• Exempting taxis from the left turn restriction at 21st Street. This exemption, in the middle of the Mission corridor, will provide more options for taxis to reach their destinations.

SFMTA also reports increased bus reliability and an 85 percent reduction in Muni collisions. So why roll anything back if the improvements are working? Streetsblog readers will recall that these additional changes are in response to anger from local merchants, many of whom complained to Supervisor David Campos about lost parking and turning restrictions. Campos’s staff was unavailable, but in a previous post from his Facebook page, he wrote that  “I have heard from many of you–car commuters frustrated by traffic jams that stretch multiple blocks…That’s why I’m calling on the San Francisco Municipal Transportation Agency to make a radical shift in the program.” That resulted in a contentious public meeting on June 20 that brought out transit advocates to speak in favor of the “red-carpet” bus lanes, against business owners who demanded that Mission be changed back to the way it was.

Certainly, the shift that SFMTA is recommending is nothing as “radical” as Campos’s business constituents were requesting, at least so far; SFMTA is not talking about taking away the transit lanes. And the turning restrictions are so routinely violated–as observed by Streetsblog this afternoon–that it’s difficult to imagine eliminating them will make much difference.

Private cars follow a cab north on Mission instead of turning right as is currently required. Photo: Streetsblog.

A line of private cars follow a taxi north on Mission instead of turning right as is currently required. Photo: Streetsblog.

And that speaks to a deeper problem–with a myriad of exceptions to follow, how can different drivers decipher who can turn when and where?  And if a left turn is dangerous for an Uber driver, can it really be safe for a taxi driver? Again, continually accommodating different interests–rather than holding the line on safety–leads to bad outcomes and is no doubt why Vision Zero efforts are failing thus far. “The plan has tried to fit safety in after the fact, rather than building in a Vision Zero lens from the beginning,” wrote Walk San Francisco’s Executive Director Nicole Ferrara, in an email to Streetsblog. “We’re particularly concerned with changes that will allow taxis to make left turns, further confusing drivers and compromising on a key pedestrian safety treatment.”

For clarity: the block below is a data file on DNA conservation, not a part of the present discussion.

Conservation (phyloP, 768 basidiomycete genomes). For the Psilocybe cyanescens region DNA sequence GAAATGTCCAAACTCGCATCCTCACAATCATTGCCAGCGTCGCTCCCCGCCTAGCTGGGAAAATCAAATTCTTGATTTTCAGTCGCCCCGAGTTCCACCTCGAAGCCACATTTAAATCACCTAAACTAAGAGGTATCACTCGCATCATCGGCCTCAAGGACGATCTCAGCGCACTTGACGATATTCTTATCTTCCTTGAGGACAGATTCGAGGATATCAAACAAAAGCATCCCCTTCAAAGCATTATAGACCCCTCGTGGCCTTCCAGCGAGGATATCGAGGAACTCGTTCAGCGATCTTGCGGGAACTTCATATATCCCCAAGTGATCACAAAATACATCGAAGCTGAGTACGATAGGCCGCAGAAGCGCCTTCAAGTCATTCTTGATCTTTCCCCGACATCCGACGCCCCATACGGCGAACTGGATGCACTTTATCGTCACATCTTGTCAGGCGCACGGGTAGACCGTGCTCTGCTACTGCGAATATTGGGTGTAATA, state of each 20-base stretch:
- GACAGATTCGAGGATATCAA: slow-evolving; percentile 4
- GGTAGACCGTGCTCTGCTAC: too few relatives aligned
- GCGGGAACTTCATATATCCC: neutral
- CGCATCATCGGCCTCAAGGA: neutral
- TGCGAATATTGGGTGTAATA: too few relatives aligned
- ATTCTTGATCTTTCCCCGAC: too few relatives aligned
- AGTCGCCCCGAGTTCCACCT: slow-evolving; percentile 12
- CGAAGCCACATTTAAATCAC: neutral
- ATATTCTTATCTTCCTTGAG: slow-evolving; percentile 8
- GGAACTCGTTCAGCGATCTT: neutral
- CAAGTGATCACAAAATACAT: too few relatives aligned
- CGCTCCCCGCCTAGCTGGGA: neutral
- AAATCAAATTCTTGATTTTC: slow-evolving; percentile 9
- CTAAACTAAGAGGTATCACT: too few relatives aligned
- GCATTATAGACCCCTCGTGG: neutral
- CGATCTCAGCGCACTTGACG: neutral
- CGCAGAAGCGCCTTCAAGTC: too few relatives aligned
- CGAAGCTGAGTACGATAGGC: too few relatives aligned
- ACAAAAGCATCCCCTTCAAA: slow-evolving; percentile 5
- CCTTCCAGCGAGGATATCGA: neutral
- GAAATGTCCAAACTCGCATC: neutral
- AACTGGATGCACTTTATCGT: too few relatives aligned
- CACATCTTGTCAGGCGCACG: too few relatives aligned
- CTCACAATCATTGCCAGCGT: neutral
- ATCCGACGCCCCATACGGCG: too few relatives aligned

That said, “It’s reassuring that SFMTA does not intend to recommend changes which significantly compromise the now-documented benefits of improved reliability and faster transit trip times the plan has achieved,” said Peter Straus, from the Executive Board of the San Francisco Transit Riders.

Business owners around the intersections in question, meanwhile, still want Mission restored to how it was before March, when SFMTA put down the “red-carpet” lanes for transit. Patel Varsho, who’s owned “King of Fashions,” a clothing shop on Mission, since 1991, said they’ve felt the cuts to parking and that  “Business is slow.” Mihee Lee owns the “Smile Bar-B-Q,” a nearby lunch counter on Mission at 22nd. “Customers have no parking,” she said. “Business is down 20 percent.” Neither commented specifically on the significance of eliminating the turn restrictions, and instead were concerned primarily about parking.

Either way, as Streetsblog has pointed out before, business owners tend to overestimate how many customers arrive by car. Lee, for example, said she didn’t know how many of her customers take the bus versus driving, making her claim that business was down 20 percent due to changes to the street seem dubious.

Wilfredo Dominguez, owner of Cuzcatlan Travel, wants Mission returned to how it was. Photo: Streetsblog.

Wilfredo Dominguez, owner of Cuzcatlan Travel, wants Mission returned to how it was. Photo: Streetsblog.

Jesse Oropeza, meanwhile, said there’s been no change in business. She works at “Mission Shoe Repair” on 22nd, right by the intersection with Mission. But Wilfredo Dominguez, who’s owned “Cuzcatlan Travel Service” a few shops down for two decades, also said business is down by 20 percent. “It’s hard because of the loss of parking,” he said. “We have loyal customers who drive from Berkeley, San Mateo and San Jose–they [SFMTA] really screwed up by doing what they did. They should send buses to Van Ness.”